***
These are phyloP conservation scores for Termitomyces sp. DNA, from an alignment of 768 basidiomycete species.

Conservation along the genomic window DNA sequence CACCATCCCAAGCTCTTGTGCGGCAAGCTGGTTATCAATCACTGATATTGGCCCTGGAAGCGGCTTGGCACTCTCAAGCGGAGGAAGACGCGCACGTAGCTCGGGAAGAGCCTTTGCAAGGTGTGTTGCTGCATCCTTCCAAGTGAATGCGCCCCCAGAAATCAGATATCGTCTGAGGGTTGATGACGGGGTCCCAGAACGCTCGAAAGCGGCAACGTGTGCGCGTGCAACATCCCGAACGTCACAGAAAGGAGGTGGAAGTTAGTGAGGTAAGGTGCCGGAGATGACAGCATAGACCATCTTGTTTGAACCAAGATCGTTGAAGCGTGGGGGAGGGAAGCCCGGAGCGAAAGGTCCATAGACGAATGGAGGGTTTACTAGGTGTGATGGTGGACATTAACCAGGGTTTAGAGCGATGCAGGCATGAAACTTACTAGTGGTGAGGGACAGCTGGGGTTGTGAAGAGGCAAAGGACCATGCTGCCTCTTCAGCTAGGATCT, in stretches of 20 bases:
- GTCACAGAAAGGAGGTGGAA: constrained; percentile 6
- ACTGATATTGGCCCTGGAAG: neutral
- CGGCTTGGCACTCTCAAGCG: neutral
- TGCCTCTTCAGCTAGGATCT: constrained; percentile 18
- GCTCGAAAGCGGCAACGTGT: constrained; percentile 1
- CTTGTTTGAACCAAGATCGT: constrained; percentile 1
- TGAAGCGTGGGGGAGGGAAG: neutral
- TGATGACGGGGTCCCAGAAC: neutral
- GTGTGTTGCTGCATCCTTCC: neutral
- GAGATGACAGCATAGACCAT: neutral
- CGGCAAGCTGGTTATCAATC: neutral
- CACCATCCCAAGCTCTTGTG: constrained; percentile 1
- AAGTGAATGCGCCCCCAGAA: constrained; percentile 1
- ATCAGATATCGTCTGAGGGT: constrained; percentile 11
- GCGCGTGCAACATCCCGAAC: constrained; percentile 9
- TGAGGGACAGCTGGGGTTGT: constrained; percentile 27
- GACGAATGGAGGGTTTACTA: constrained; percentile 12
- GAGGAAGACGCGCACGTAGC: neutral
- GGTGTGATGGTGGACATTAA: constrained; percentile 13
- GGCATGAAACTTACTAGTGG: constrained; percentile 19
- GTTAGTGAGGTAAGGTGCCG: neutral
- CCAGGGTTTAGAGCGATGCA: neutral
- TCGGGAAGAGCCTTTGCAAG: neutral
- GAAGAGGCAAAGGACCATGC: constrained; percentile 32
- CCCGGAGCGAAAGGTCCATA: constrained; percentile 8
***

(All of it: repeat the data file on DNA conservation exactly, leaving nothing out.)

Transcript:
These are phyloP conservation scores for Termitomyces sp. DNA, from an alignment of 768 basidiomycete species.

Conservation along the genomic window DNA sequence CACCATCCCAAGCTCTTGTGCGGCAAGCTGGTTATCAATCACTGATATTGGCCCTGGAAGCGGCTTGGCACTCTCAAGCGGAGGAAGACGCGCACGTAGCTCGGGAAGAGCCTTTGCAAGGTGTGTTGCTGCATCCTTCCAAGTGAATGCGCCCCCAGAAATCAGATATCGTCTGAGGGTTGATGACGGGGTCCCAGAACGCTCGAAAGCGGCAACGTGTGCGCGTGCAACATCCCGAACGTCACAGAAAGGAGGTGGAAGTTAGTGAGGTAAGGTGCCGGAGATGACAGCATAGACCATCTTGTTTGAACCAAGATCGTTGAAGCGTGGGGGAGGGAAGCCCGGAGCGAAAGGTCCATAGACGAATGGAGGGTTTACTAGGTGTGATGGTGGACATTAACCAGGGTTTAGAGCGATGCAGGCATGAAACTTACTAGTGGTGAGGGACAGCTGGGGTTGTGAAGAGGCAAAGGACCATGCTGCCTCTTCAGCTAGGATCT, in stretches of 20 bases:
- GTCACAGAAAGGAGGTGGAA: constrained; percentile 6
- ACTGATATTGGCCCTGGAAG: neutral
- CGGCTTGGCACTCTCAAGCG: neutral
- TGCCTCTTCAGCTAGGATCT: constrained; percentile 18
- GCTCGAAAGCGGCAACGTGT: constrained; percentile 1
- CTTGTTTGAACCAAGATCGT: constrained; percentile 1
- TGAAGCGTGGGGGAGGGAAG: neutral
- TGATGACGGGGTCCCAGAAC: neutral
- GTGTGTTGCTGCATCCTTCC: neutral
- GAGATGACAGCATAGACCAT: neutral
- CGGCAAGCTGGTTATCAATC: neutral
- CACCATCCCAAGCTCTTGTG: constrained; percentile 1
- AAGTGAATGCGCCCCCAGAA: constrained; percentile 1
- ATCAGATATCGTCTGAGGGT: constrained; percentile 11
- GCGCGTGCAACATCCCGAAC: constrained; percentile 9
- TGAGGGACAGCTGGGGTTGT: constrained; percentile 27
- GACGAATGGAGGGTTTACTA: constrained; percentile 12
- GAGGAAGACGCGCACGTAGC: neutral
- GGTGTGATGGTGGACATTAA: constrained; percentile 13
- GGCATGAAACTTACTAGTGG: constrained; percentile 19
- GTTAGTGAGGTAAGGTGCCG: neutral
- CCAGGGTTTAGAGCGATGCA: neutral
- TCGGGAAGAGCCTTTGCAAG: neutral
- GAAGAGGCAAAGGACCATGC: constrained; percentile 32
- CCCGGAGCGAAAGGTCCATA: constrained; percentile 8